Math and Assembly Are My AAA Bonds

I’m Ukrainian and I can’t save my money.

I can’t save in cash. I learned this early in life when I got a summer job to buy a new second-hand monitor. Mine was in a pretty bad shape, it kind of worked but needed manual adjustments all the time. I really wanted to replace it just so I could work and play in peace. So I held my job for a couple of months, but by the end of the summer, I still lacked some cash so I decided to wait until next year.

Unfortunately, the year was 1998. Ukraine’s currency plummeted more than twofold that fall, and so shrunk my modest earnings. Well, there’s not much you can do about it, lesson learned: I can’t save in cash.

I can’t trust banks. In 2004, all ATMs went empty in a day; in 2008, my bank refused to pay off deposits and went into receivership; and in 2014, my assets were frozen due to “suspicious activity”. From my standpoint, there is nothing suspicious in cashing in when there is a war around but ok. I learned my lesson. I can’t trust banks.

I also can’t invest in real estate. In April 2014, my hometown was occupied by Russia. And although it was brief, we were lucky to be liberated by July, this, of course, dropped the market to the ground. I had to help my parents with relocation, so I sold my own apartment for trinkets. With this, and the money I still managed to fight back from a bank, my brother and I bought them a house far away from the front, so all is well that ends well.

Financially though, it was 1998 all over again.

Also, the legislation in Ukraine isn’t friendly to long time investments. I can’t buy land, I can’t buy stock without a third-party broker, I can’t even own collectible firearms legally. These make a surprisingly good investment since they are made to last for decades and their market can’t suddenly become oversaturated. But in Ukraine, I can only register up to five items as hunting weapons, and even still, the police have the right to confiscate them all if, for instance, I don’t pass a bi-yearly physical.

So my options are limited. The only thing they can’t take away from me is my head. So I invest in my skills and knowledge, and I have to say that so far, the most reliable investments were, as it says in the title, math and assembly.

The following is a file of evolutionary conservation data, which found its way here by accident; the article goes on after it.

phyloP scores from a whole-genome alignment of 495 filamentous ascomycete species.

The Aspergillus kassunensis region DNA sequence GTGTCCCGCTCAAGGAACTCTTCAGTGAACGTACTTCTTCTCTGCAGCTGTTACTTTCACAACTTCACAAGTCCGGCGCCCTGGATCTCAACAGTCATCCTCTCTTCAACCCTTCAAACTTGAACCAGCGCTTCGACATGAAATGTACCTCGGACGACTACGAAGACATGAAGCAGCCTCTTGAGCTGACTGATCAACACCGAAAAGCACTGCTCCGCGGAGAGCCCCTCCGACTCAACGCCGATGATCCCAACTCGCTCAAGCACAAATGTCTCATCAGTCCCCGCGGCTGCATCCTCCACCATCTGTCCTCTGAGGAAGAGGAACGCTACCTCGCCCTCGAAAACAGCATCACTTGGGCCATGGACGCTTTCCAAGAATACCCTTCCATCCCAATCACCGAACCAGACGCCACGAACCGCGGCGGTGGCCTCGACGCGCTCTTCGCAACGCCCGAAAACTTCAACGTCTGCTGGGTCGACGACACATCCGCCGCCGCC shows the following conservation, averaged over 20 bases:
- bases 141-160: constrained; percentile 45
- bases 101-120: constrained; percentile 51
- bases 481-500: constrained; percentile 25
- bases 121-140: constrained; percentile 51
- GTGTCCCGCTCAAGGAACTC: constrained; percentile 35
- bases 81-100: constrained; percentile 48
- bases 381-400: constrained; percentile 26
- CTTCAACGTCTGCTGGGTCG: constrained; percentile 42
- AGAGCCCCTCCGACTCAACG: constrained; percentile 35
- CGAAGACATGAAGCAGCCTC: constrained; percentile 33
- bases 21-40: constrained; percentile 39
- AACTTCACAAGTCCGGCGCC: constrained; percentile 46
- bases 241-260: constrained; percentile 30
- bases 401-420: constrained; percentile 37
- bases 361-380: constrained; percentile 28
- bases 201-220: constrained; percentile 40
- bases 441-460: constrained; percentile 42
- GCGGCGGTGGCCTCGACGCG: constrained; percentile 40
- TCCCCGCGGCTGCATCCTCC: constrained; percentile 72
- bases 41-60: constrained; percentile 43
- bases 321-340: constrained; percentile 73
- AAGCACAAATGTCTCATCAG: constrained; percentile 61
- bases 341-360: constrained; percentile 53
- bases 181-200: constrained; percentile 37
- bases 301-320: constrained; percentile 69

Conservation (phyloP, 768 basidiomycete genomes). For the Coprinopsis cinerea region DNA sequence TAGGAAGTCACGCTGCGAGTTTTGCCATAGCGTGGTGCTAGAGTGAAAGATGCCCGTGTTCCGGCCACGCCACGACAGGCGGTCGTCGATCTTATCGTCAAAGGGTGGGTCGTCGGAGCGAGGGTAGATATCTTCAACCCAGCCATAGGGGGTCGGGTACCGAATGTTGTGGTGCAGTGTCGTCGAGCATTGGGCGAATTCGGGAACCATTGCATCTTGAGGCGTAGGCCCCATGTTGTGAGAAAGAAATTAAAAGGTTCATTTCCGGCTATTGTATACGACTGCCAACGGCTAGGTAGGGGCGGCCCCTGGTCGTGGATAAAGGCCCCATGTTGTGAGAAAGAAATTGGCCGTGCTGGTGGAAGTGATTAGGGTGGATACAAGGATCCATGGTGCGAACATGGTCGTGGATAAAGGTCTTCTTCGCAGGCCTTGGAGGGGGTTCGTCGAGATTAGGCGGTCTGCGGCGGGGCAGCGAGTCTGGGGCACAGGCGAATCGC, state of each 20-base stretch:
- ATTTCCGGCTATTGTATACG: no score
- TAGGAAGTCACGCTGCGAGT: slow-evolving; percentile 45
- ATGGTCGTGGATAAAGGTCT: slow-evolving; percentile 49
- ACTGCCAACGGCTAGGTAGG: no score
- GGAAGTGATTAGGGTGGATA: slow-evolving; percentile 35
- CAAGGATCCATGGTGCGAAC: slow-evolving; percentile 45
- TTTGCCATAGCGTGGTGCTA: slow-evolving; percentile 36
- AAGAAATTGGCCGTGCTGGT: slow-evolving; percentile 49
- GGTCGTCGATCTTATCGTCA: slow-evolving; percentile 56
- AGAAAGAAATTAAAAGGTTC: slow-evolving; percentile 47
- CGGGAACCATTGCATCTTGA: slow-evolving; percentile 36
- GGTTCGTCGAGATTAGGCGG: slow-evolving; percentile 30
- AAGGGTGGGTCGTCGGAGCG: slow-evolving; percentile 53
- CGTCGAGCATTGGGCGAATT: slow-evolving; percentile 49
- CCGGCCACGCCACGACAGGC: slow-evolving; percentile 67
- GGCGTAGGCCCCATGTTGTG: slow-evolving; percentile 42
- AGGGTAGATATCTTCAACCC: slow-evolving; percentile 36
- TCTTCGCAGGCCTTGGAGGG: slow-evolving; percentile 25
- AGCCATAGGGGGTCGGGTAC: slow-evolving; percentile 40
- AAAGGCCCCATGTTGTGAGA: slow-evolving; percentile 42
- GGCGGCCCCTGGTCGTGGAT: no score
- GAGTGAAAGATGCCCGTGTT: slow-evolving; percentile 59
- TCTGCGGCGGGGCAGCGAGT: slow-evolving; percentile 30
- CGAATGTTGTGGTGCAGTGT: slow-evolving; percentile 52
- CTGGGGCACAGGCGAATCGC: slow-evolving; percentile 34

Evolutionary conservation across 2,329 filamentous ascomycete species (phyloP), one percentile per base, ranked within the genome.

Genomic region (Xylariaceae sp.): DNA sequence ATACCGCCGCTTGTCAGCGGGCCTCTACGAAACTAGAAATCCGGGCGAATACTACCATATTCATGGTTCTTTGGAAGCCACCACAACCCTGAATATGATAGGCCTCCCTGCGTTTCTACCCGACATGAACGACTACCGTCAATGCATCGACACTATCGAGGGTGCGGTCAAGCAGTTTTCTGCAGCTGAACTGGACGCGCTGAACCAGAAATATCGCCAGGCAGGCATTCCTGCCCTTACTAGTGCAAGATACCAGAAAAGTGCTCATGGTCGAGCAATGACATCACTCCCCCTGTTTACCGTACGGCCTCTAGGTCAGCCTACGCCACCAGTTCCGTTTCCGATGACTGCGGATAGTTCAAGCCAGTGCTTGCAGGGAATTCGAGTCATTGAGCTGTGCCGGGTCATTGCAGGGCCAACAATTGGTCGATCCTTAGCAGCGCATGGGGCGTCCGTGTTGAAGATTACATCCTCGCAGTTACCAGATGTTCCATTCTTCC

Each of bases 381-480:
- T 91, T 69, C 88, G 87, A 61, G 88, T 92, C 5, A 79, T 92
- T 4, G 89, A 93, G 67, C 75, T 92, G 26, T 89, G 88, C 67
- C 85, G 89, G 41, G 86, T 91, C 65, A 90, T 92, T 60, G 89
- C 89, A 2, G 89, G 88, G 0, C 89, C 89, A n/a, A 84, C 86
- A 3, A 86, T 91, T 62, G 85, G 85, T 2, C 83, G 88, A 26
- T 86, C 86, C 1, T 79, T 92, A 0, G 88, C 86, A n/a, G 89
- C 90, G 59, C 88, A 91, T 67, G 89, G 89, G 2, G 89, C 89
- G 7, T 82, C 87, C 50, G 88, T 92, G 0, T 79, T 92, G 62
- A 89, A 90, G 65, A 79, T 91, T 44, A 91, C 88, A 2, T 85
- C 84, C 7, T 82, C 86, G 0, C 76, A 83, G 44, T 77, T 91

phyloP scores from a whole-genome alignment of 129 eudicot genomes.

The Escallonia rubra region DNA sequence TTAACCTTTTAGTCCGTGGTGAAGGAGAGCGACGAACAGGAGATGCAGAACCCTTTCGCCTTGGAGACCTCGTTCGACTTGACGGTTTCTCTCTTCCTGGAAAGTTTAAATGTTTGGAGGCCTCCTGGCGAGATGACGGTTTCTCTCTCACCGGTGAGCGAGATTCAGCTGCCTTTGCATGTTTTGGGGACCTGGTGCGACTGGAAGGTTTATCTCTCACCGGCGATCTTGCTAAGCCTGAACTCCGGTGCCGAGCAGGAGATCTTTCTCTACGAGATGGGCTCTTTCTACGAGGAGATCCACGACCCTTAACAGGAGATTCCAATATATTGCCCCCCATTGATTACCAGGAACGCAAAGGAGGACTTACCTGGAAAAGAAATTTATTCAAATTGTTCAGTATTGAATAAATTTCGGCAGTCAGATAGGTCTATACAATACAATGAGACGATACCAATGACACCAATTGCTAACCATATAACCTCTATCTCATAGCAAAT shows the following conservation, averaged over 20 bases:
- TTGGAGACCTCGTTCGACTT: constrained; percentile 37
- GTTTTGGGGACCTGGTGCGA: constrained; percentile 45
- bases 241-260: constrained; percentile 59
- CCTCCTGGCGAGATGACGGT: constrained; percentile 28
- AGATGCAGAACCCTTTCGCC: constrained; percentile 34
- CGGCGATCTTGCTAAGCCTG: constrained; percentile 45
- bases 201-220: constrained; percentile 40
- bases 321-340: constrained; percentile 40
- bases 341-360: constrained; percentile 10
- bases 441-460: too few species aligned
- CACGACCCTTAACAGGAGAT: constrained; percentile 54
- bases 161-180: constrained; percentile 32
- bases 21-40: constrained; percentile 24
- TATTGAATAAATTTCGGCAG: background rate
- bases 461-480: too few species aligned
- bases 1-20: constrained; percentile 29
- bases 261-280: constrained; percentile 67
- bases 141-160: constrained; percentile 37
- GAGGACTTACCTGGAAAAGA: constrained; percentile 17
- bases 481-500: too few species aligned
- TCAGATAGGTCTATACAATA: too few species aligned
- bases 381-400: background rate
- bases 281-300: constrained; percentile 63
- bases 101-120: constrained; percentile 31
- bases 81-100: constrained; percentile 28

Reliable doesn’t mean profitable. Credit rating places the instrument on the scale from risky to secure. Risky may grow up in cost immensely, but they may as well plummet. Secure ones usually grow slowly and steadily. Most of the pension funds invest in the latter, most of the fast money is made (or lost) on the former.

This goes to skills and knowledge as well. Some are hot and trendy, and they get you a good job fast. But in ten years they grow obsolete since there is a new fad on the block, and everyone now wants this not that.

When I went to college, these were hot and trendy: Delphi, DCOM, T-SQL, Java-applets, Flash and Silverlight, UML and RUP. All aged like fine milk.

Now, fifteen years after graduation, the things I picked at college and still use are the most boring and uninspiring subjects: it’s linear algebra, analytic geometry, differential geometry, discrete mathematics, and maybe surprisingly, assembly.

I rarely write in assembly, but I read it all the time. I read CIL for C#, Intel x86 for C++ on Windows, and AT&T x86 for C on Linux. I read CUDA for GPU, and ARM for mobile. This helps me understand the compiler, and to use it most efficiently.

Just a few weeks back I peeked into a piece of CUDA code and found a function there that wasn’t originally in the sources. It appeared to be a routine for int64 division. Why do we want it in the code? We don’t. It’s just one of the indices was passed into the kernel not as uint32_t but, conventionally with the rest of the code, as size_t. It was not even a mistake, just something nobody thought essential.

It’s a small thing, but this extra function costed us like 10% of the run time. Run your code in a cloud 24/7 on a couple of Teslas, and when you get a bill from Amazon, take 10% of it. That was saved by spending five minutes browsing through disassembly and then changing one size_t to uint32_t.

And this happens all the time. Compilers are just not smart enough to be trusted completely. They still need your supervision.

I can supervise compilers. I’m also comfortable with math-packed code. This wasn’t a huge career boost early on, but now my “AAA bond interest” is finally stacking up. My value on the job market grew slowly but steadily and, at this point, not only do I do financially well, I’m also certain that I will not become unemployed when the next crisis strikes.

I want to give advice to all the young folks who are getting into the industry today. Invest in your head. Invest wisely. Diversify. Have some “junk stock”, something new and shiny just to get in. Any hot JS framework will do. Have solid middle ground options: good programming skills, basic algorithmic knowledge, debugging and profiling skills. But please don’t forget about “AAA bonds”. No matter what happens, your code is still executed by a machine. No matter how markets behave, a differential equation is a differential equation. So assembly and math will never get old. They are just as reliable as an oil-soaked Schmeisser well hidden under the garage floor.

Quickload at English Wikipedia, CC BY-SA 3.0, via Wikimedia Commons

Not saying that I have one.